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Salient: Victoria University Students' Newspaper. Vol. 24, No. 11. 1961

• Administration Scapegoats

• Administration Scapegoats

Some of these attitudes are based on misunderstanding, some on ignorance and some are justified. They are expressions of contact between two cultures which are basically different. The administration, it is true, has made mistakes, but it has often been criticised by the people for events outside of its control—events perhaps inherent in the process of change. There is no secret formula which the development of the Cook Islands should follow. Radical measure while straightforward to European eyes, may be quite foreign and even resented by the Cook Island Maori people. The situation demands an intelligent and sympathetic understanding on the part of both administrators and native people.

This is only one side of the Cook Island picture. To the average mind, it Is the side least, known and yet, the one most Important for future development. But the more traditional aspect of Cook Island life is still strong. For this Is the side of Polynesian life shown to us so vividly in the Tahltlan paintings of Gauguin and the Pacific writings of Robert Louis Stevenson.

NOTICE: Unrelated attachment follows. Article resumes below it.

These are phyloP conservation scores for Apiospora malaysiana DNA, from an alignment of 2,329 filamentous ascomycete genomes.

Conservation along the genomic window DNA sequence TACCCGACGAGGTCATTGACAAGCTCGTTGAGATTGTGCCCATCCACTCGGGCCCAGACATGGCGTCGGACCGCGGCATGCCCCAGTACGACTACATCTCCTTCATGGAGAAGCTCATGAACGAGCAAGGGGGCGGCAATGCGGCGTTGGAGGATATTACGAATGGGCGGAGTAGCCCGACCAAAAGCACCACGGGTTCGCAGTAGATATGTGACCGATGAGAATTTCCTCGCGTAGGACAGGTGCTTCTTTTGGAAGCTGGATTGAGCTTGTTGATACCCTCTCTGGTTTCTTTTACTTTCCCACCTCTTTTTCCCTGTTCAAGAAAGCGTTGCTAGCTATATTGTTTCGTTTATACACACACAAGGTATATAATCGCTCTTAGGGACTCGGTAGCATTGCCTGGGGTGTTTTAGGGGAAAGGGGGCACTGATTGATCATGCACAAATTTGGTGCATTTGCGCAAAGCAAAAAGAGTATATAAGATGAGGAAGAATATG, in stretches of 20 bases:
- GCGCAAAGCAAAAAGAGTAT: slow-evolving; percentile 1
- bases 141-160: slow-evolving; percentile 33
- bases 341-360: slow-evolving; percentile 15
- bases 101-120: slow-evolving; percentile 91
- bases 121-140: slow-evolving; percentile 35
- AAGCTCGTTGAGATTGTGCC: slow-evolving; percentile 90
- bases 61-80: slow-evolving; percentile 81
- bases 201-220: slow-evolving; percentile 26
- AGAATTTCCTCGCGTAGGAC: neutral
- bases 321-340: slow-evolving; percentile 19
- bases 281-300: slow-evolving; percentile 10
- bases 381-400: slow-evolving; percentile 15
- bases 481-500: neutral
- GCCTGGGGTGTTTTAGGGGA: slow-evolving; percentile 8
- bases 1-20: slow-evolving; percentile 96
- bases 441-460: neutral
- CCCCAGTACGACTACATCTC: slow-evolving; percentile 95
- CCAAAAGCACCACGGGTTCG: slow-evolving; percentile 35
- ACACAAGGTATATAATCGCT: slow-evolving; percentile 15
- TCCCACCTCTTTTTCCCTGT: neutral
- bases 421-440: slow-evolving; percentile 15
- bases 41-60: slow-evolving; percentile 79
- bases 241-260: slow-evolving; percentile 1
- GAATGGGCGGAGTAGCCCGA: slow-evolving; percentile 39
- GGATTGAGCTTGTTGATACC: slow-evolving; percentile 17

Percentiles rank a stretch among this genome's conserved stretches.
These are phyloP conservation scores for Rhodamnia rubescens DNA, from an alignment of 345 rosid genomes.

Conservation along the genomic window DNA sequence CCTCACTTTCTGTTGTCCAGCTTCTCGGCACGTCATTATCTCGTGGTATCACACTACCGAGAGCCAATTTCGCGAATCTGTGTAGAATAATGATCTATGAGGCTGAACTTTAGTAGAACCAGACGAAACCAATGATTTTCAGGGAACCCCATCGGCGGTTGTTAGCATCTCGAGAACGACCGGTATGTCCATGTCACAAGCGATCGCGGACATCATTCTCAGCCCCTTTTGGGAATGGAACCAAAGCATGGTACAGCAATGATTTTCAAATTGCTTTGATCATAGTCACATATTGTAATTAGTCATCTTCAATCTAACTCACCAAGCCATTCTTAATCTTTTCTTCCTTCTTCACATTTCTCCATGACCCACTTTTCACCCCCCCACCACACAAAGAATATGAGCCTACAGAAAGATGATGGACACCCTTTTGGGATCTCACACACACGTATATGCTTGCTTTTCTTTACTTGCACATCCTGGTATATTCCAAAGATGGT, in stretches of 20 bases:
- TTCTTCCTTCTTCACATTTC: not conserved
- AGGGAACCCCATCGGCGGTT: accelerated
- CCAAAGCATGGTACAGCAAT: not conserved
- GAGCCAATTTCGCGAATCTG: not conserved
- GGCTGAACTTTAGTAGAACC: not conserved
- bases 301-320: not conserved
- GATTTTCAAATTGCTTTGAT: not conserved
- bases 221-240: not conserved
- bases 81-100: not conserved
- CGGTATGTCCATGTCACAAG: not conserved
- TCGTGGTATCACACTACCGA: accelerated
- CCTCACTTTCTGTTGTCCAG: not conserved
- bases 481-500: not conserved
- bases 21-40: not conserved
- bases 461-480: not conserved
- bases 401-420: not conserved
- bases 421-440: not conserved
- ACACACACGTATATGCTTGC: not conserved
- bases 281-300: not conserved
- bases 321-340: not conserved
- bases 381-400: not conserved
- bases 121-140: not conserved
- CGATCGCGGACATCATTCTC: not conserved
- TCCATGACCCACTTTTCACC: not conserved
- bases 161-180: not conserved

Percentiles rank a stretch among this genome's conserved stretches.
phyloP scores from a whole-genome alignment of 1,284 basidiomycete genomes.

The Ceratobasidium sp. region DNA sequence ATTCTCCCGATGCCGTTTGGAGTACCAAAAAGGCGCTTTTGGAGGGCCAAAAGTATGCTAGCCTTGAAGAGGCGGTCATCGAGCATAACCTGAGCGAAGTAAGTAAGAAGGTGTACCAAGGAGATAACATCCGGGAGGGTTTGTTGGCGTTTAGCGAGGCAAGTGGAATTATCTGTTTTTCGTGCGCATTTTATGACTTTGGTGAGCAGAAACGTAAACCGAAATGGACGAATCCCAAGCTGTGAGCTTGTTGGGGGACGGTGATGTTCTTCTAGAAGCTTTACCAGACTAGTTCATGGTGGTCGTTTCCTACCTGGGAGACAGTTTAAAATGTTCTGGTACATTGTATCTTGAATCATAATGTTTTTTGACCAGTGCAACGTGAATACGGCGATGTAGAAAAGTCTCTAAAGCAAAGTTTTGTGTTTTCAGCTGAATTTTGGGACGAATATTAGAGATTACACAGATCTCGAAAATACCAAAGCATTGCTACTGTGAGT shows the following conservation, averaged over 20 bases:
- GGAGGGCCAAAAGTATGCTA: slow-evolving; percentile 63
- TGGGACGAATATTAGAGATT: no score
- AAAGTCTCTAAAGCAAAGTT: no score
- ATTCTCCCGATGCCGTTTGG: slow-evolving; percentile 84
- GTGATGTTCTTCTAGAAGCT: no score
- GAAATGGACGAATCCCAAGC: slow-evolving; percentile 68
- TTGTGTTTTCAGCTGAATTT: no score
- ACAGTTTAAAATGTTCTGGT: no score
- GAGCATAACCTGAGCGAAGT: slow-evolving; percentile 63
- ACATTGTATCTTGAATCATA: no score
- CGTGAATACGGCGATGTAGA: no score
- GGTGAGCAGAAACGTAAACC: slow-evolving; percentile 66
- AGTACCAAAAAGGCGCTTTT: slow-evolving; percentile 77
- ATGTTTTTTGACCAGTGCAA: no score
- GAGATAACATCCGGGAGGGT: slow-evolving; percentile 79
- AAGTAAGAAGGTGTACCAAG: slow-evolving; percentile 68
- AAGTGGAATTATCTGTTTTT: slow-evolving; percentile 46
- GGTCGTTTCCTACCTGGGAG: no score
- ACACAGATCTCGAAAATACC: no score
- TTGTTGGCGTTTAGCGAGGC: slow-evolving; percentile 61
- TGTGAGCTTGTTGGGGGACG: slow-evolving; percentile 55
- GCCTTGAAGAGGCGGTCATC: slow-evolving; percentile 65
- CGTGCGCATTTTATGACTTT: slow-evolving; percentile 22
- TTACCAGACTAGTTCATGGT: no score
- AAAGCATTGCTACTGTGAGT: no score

It is difficult to be objective of the traditional feature of present-day Polynesian life. We were aware that the European in Cook Island society Is granted elevated social status. We were on our guard against attaching values to the Polynesian way of life, for such values so easily become conscious or unconscious reactions against contrary features in our own society. Furthermore, the features which might appeal to the European, will probably have an almost completely different function and meaning in the lives of the indigenous people. But, in our minds, we could not resist making such values, despite their limited geographic value.